ridge walk

josh and kendra's visit was short but oh so sweet. it was fantastic (and a little surreal) to see friends from canada here in kenya. after taking a bus from nairobi to eldoret they caught a ride with an SP vehicle to kapsowar on friday evening. after catching up over mexican pasta bake, fresh grown sprouts (more on that later!) and fresh supplies from nairobi late into the night we got up the next morning with the intention of walking along a ridge to the north of kapsowar that runs along the great rift valley.

here is a picture of our route. our hike took a little over 7 hours with several breaks to take in the views and relax over soda and chapati in a nearby town. the dotted lines denote portions of the route that lie behind the pictured scene. the trail is not particularly to scale, as the first portion of our hike (the first dotted line starting at the white dot) to the base of the peak in the distance took us over 2 hours. we started from our house and headed down to the river, then slowly climbed up a steady grade (on a road built by italian POWs) until we reached a large church that apparently has been under construction for over 7 years. at this point we ventured off the road and onto the cattle trails in order to attain the peak pictured waaay in the distance.

at the top we were rewarded with spectacular panoramic views of the great rift valley.

we were also an attraction for the local kids. we had a great time with them and enjoyed taking their picture and then showing them their own faces on the camera display.

at one point i was trying to determine if the path ahead would lead us to the next village we wanted to walk through. i was speaking slowly and in broken simple english and gesticulating wildly trying to get my points across.

finally the young man i was questioning grew tired of the silly white man's antics and spoke quite clearly in excellent english for the first time, "i am not understanding you well sir. what is it exactly that you want to know?" whoops! i suppose just because you happen to live in rural africa on a mountain peak with incredible views in all directions does not mean that you are not educated.

after the peak we made our way down the ridge with amazing scenery on both sides. the lightly worn trails we were following led us right through many personal properties and we received a friendly and heartfelt welcome from everyone we met, even if we couldn't communicate very well. we were amazed at how well kept all the households were, with immaculate yellow walled huts, cleanly swept small courtyards and beautiful flowers planted throughout in regular well kept plots. at one point the game trail we were following disappeared and i asked directions from a nearby curious lady in broken swahili. she responded by sending her daughter scurrying to escort us through the maze of minor service trails and back to the main one.

after descending the peak we continued along the road which offered incredible vistas all the way home.

here are some pictures of the local wildlife. we even saw some monkeys up on the ridge!

today we said goodbye to josh and kendra, as kendra has a flight out of nairobi tomorrow morning. it was a short visit, but hopefully they will return as they are both working in the sudan for the next year or so. josh has actually started a blog as well to let other's follow his adventures working for SP in the nuba mountains of central sudan. check out his blog for the arc of his journey thus far and then check it again in a few days for his perspective on our little house and lovely ridge walk.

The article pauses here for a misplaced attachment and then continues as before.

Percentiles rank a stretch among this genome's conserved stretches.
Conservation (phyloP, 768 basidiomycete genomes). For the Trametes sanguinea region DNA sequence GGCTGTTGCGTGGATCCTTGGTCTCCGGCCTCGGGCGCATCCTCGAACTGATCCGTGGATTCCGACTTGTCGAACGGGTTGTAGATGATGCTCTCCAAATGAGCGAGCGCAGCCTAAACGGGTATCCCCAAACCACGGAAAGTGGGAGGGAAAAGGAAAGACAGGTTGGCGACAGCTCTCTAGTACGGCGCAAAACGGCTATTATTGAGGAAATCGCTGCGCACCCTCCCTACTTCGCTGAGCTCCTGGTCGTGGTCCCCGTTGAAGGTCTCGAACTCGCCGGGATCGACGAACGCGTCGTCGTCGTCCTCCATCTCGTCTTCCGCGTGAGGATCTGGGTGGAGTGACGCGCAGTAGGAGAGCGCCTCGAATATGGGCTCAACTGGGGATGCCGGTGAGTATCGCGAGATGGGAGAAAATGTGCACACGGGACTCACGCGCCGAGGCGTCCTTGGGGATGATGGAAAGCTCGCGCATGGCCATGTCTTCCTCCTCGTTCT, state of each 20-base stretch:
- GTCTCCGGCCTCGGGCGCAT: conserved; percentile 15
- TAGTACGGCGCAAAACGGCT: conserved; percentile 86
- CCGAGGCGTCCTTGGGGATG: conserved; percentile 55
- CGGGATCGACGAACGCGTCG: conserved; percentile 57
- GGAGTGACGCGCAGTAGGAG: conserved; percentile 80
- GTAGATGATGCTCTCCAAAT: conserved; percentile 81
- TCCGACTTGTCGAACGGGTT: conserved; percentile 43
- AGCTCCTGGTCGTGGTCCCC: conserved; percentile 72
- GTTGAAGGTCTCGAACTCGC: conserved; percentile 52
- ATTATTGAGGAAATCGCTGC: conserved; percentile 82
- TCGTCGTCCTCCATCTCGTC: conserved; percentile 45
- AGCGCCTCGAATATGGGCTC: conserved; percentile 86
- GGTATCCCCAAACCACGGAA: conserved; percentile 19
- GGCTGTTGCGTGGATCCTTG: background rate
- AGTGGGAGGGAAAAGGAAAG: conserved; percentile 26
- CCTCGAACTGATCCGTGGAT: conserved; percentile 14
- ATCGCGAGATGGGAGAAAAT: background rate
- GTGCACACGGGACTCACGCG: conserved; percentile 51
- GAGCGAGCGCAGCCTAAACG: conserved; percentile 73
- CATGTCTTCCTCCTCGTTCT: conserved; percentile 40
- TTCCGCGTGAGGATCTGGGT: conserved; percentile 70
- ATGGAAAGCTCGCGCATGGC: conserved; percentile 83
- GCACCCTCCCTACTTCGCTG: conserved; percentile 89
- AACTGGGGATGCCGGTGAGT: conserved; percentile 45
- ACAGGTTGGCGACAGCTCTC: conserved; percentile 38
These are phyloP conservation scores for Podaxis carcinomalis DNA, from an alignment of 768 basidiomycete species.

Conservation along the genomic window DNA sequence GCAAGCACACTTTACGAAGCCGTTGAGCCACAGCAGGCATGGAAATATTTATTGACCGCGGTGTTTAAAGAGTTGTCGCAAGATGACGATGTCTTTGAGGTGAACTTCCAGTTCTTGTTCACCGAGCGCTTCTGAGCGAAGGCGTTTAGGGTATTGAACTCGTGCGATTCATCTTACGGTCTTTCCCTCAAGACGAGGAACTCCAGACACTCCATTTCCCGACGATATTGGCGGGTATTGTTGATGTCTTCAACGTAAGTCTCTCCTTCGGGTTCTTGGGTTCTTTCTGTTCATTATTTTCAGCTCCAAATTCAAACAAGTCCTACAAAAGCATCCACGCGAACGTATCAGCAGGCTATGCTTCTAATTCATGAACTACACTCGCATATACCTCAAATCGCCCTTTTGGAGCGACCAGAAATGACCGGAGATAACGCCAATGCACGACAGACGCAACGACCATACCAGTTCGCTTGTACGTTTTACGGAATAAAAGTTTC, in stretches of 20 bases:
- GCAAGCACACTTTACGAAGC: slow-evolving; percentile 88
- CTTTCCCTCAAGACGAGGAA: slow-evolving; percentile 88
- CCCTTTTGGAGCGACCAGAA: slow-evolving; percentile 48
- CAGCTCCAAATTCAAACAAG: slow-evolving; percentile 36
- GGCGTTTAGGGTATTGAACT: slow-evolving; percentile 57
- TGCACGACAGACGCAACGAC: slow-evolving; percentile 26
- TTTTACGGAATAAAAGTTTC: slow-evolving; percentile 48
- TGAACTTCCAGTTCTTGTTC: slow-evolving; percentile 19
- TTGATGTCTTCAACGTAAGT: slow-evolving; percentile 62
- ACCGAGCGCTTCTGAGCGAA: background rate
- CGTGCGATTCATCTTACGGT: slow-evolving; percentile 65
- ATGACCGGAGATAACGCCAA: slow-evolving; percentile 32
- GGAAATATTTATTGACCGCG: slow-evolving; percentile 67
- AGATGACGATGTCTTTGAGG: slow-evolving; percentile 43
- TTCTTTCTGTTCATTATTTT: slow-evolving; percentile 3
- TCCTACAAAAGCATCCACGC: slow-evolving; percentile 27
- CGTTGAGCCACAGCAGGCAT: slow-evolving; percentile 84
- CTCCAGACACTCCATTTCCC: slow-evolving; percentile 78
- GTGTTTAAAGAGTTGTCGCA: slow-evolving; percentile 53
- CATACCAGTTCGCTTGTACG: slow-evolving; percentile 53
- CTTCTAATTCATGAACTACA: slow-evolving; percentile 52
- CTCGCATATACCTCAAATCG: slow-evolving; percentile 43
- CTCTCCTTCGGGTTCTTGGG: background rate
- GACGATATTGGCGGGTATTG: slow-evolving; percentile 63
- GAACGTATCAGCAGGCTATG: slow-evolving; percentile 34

shareen said...

you crazy white boy - I love the picture of you "gesticulating wildly" it looks like you're blessing the land.

Mama Bear said...

Those pictures are fantastic! so colourful!! What a BEAUTIFUL part of the world :)

Anonymous said...

Aren't people in foreign places grand? I have had a similar experience in Quebec where I was trying to speak French (now i think I could do just fine, but then I was 13) and the lady just answered me in English. I felt pretty sheepish. I am starting to think i should come for a visit. I never thought that Africa could be so green! It sounds like you are having a fantastic time, and I am so glad! Keep the stories coming!

Joanna said...

Thanks for all the photos, they're amazing - such a beautiful place you live in! I love the photo of the children and the red tree!

Josh and Njeri said...

How great it is to get back from our trip and see a posting about our hike on the internet. You've spared me the hard work of going into the details of the hike. Great map. Thanks again for the fabulous weekend.

Anonymous said...

What a great tour of the part of Kenya you live in. It was good hearing about the people you met and even seeing some pictures of some of them. The scenery pictures also added to the story of your day. It really felt like a guided tour. Thanks for taking us along!
Mum and Dad

Lowell & Julie said...

Holy man that's a long hike. Nice photoshopping Marc. Lowell says you're a pro!

Love the pictures- especially the one where Marc's with all the kiddies. So cute. Have you caved and given any sweets?
J :)

Karen said...

Wow - that looked amazing! The scenery is gorgeous and I loved your descriptions - it felt like we got to take a little trip to Africa (I've never been and would love to go someday). Glad to hear things are going well for you guys in Kapsowar.
Karen, Ryan, & Samuel

Heidi said...

Beautiful pictures! I love hearing about your experiences.

The pictures of the bug and the goats are my favorites.

Regarding the education level of people...I have been talking to my girlfriends in a taxi about certain subjects...only to find out the taxi driver used to work for the US army and speaks perfect english.yikes.